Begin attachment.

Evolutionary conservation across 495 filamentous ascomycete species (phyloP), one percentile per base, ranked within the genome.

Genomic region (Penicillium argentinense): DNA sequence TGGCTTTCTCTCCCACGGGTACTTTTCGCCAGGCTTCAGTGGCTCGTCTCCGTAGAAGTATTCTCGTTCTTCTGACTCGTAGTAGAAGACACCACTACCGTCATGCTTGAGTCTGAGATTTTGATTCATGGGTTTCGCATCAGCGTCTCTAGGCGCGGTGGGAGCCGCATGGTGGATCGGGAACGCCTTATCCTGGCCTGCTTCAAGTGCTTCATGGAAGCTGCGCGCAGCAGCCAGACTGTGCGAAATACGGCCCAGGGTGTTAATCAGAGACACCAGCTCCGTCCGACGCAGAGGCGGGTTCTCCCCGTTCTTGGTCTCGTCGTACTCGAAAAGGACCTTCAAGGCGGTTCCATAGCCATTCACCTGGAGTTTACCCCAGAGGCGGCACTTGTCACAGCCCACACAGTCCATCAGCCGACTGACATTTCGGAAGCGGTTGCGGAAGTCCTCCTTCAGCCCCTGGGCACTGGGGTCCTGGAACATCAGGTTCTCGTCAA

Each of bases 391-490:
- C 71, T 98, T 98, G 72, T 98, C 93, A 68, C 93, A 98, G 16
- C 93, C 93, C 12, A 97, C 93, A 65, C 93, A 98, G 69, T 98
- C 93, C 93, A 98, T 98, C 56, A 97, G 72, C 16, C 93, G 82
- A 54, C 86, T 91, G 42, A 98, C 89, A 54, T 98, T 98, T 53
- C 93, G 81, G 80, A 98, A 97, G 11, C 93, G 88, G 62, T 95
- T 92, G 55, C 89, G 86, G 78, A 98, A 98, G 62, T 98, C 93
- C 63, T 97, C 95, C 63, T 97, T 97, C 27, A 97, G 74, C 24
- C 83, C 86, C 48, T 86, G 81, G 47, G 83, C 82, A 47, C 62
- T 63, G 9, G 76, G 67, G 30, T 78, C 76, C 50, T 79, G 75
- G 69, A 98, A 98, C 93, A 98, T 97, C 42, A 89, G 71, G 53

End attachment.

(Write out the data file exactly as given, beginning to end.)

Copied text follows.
Evolutionary conservation across 495 filamentous ascomycete species (phyloP), one percentile per base, ranked within the genome.

Genomic region (Penicillium argentinense): DNA sequence TGGCTTTCTCTCCCACGGGTACTTTTCGCCAGGCTTCAGTGGCTCGTCTCCGTAGAAGTATTCTCGTTCTTCTGACTCGTAGTAGAAGACACCACTACCGTCATGCTTGAGTCTGAGATTTTGATTCATGGGTTTCGCATCAGCGTCTCTAGGCGCGGTGGGAGCCGCATGGTGGATCGGGAACGCCTTATCCTGGCCTGCTTCAAGTGCTTCATGGAAGCTGCGCGCAGCAGCCAGACTGTGCGAAATACGGCCCAGGGTGTTAATCAGAGACACCAGCTCCGTCCGACGCAGAGGCGGGTTCTCCCCGTTCTTGGTCTCGTCGTACTCGAAAAGGACCTTCAAGGCGGTTCCATAGCCATTCACCTGGAGTTTACCCCAGAGGCGGCACTTGTCACAGCCCACACAGTCCATCAGCCGACTGACATTTCGGAAGCGGTTGCGGAAGTCCTCCTTCAGCCCCTGGGCACTGGGGTCCTGGAACATCAGGTTCTCGTCAA

Each of bases 391-490:
- C 71, T 98, T 98, G 72, T 98, C 93, A 68, C 93, A 98, G 16
- C 93, C 93, C 12, A 97, C 93, A 65, C 93, A 98, G 69, T 98
- C 93, C 93, A 98, T 98, C 56, A 97, G 72, C 16, C 93, G 82
- A 54, C 86, T 91, G 42, A 98, C 89, A 54, T 98, T 98, T 53
- C 93, G 81, G 80, A 98, A 97, G 11, C 93, G 88, G 62, T 95
- T 92, G 55, C 89, G 86, G 78, A 98, A 98, G 62, T 98, C 93
- C 63, T 97, C 95, C 63, T 97, T 97, C 27, A 97, G 74, C 24
- C 83, C 86, C 48, T 86, G 81, G 47, G 83, C 82, A 47, C 62
- T 63, G 9, G 76, G 67, G 30, T 78, C 76, C 50, T 79, G 75
- G 69, A 98, A 98, C 93, A 98, T 97, C 42, A 89, G 71, G 53